OLM: The title track for Countrywide Soul is a new rendition of the song The Light That Guides You Home (from the 2006 album) and features violinist/fiddler Anne Lindsay’s pepped up honky-tonk-giddy-yup strings to really bring it alive. She has also played with Blue Rodeo. Seems to be some good connectivity there?

Jim Cuddy: (laughs) Well, Ann Lindsay and I go back a bit. We were in grade 7 and 8 together in Toronto (laughs again). You know she is a concert violinist and was doing her own thing and then I met her again in 1998 and I asked her to play and we started collaborating. So, that is a lifelong friendship thing . . . and she is so talented and a wonderful person.

OLM: You’ve also redone the song Clearer View from Palace of Gold (Blue rodeo 2002)

Jim Cuddy: You know, I always felt that one was underwritten and I wanted to finish it. It needed something and hopefully we hit the mark. I made it more country sounding because that felt right. I added a verse about a friend I lost and it just fits with that song which is about living a full life, a good life, a life to the fullest. Yeah. It worked.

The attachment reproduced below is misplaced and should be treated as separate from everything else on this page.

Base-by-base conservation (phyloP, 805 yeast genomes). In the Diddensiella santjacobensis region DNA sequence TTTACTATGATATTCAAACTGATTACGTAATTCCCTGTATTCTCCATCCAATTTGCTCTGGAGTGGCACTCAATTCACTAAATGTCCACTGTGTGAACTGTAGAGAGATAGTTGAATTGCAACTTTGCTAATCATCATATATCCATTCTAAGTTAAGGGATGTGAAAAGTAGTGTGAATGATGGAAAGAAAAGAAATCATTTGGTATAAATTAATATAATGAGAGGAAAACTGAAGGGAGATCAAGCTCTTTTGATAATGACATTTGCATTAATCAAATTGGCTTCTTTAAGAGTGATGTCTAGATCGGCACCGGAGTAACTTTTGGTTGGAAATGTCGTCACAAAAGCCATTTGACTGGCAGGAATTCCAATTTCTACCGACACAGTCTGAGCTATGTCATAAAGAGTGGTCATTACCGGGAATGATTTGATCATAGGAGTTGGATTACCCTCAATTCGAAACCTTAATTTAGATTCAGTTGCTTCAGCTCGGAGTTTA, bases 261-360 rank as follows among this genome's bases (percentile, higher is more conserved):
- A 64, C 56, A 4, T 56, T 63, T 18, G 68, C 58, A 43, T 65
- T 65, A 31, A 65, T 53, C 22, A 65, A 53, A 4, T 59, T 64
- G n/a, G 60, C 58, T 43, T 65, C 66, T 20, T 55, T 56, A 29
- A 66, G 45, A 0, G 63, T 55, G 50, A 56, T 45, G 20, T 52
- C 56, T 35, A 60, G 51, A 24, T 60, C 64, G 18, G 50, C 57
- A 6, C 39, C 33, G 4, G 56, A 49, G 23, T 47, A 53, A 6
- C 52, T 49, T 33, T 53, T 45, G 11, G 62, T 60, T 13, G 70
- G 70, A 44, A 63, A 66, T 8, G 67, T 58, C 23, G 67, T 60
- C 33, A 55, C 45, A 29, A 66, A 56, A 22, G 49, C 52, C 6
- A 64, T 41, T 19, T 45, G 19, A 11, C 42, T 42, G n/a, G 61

OLM: Colin Cripps has co-produced and played guitar on all of your solo albums and of course is a mainstay with Blue Rodeo.

Jim Cuddy: Yeah, Colin began touring and playing with us in 1998.  He was in Crash Vegas and he had previously helped us with the songs for Leonard Pelletier album in 1996 (Editor’s note: Blue Rodeo took a hiatus in 1996 so that its members could pursue solo projects. During this period Greg Keelor was executive producer of the benefit album Pine Ridge: An Open Letter to Allan Rock (1997), which urged Canada's justice minister to lobby for the release of imprisoned Native American activist Leonard Peltier; the album featured songs by Keelor, Cuddy, Wiseman, The Skydiggers and Jane Siberry, among others. Blue Rodeo also launched its low-key Stardust Picnic festival series with a show at historic Old Fort York in Toronto in 1996. ref:Canadian Encyclopedia)